Oh Dr. P you were SO right! Our Beckett is just fine. He is so much more than fine. You see, Beckett has made us appreciate our life so much. We do not take little things for granted like we used to. We fear what should really be feared. We deal with what is in front of us. I share our story with anyone who wants to know. I had my first opportunity to share our story at Kosair Children's Hospital this past weekend and today I was contacted by another group at Kosair about other possibilities. How honored I feel! If I can help one other family, by sharing our story with a positive outcome, I have done what God needs me to do.
Beckett is one amazing little boy and I can't wait to see what possibilities are in store for him.






5 comments:

Autumn Zabel said...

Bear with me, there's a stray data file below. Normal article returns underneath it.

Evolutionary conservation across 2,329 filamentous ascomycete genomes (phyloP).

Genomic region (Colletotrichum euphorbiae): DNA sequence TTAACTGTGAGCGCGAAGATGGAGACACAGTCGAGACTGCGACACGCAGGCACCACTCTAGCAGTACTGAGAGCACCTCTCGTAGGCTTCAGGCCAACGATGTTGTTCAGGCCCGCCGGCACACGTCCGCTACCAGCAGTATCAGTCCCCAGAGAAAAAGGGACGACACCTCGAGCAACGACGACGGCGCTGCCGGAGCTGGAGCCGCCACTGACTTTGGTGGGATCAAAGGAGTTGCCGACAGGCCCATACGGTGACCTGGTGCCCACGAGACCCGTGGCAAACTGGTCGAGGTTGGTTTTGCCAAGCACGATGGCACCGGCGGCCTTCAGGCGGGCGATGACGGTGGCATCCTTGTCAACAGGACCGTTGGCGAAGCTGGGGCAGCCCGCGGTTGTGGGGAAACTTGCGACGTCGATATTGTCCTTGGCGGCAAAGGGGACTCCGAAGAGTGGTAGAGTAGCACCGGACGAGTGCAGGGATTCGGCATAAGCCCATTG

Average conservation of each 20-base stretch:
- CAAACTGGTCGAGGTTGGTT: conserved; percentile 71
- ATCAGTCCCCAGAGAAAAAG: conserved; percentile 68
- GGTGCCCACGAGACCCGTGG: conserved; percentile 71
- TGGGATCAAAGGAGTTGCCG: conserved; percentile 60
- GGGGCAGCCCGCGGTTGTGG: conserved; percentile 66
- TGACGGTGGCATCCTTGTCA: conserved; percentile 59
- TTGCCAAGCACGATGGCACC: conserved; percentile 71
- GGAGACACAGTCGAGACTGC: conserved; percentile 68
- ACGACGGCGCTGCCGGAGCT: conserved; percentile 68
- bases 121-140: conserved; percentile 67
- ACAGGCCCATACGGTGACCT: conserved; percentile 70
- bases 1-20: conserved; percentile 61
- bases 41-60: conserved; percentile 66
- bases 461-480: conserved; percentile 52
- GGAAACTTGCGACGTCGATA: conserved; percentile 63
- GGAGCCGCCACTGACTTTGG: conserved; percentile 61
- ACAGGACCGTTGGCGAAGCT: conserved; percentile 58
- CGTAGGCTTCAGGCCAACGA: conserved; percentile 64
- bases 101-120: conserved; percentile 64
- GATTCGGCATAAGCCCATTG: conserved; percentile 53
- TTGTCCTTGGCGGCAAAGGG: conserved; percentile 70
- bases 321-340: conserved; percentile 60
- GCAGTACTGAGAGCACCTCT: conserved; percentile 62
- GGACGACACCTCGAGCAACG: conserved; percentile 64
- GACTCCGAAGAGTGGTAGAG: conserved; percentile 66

Meghan, I really love this post. I remember learning of the diagnosis just a few days later...and being scared for you. I remember reading your text at 6am, and I was in a fog all day long at clinicals. I came home and researched it as much as I could. I knew it was a neural tube defect, and that was the extent of it. I quickly learned all about in fear for you and your family and what lied ahead of you. A few days later, I had found a lot of comfort because I knew that God was on your side. I prayed throughout the next three months... Morning, noon, and night, and often in between. Being pregnant at the same time was hard. I remember waiting in the preop room at Norton's probably just as nervous as you were. When they wheeled Baby Beckett out, he was welcomed by about 20-30 fans. He already had a walk of fame. And when the neurosurgeon stopped with him in the incubator, and I saw Beckett move his legs, it was like someone took the heaviest burden off my chest. It was like I was being told I had just hit the lottery. I knew right then and there that all those many nights I spent praying for you and the nights I knew you needed your time to be at peace with the diagnosis, and instead of piking up the phone( I didn't want youth feel like you had to explain anything to me) i chose to just pray.... He WAS listening. The day Beckett had to have his shunt placed and we waited in the waiting room for 5-6 hours... Theres no way i was leaving until i knew he was in recovery and doing ok. You told me that day, "thank you best friend for being here. I needed you." I had never felt so grateful. You have no idea how many times you were (and have been) that friend to me. I think Beckett has two of the best parents in this world. I am so happy it has been positive for the most part. He sure is one sweet handsome little man. Those beautiful blue eyes... They're so amazing. I know he has endless possibilities with parents like you guys. I love you so much BEST FRIEND and am so proud of you.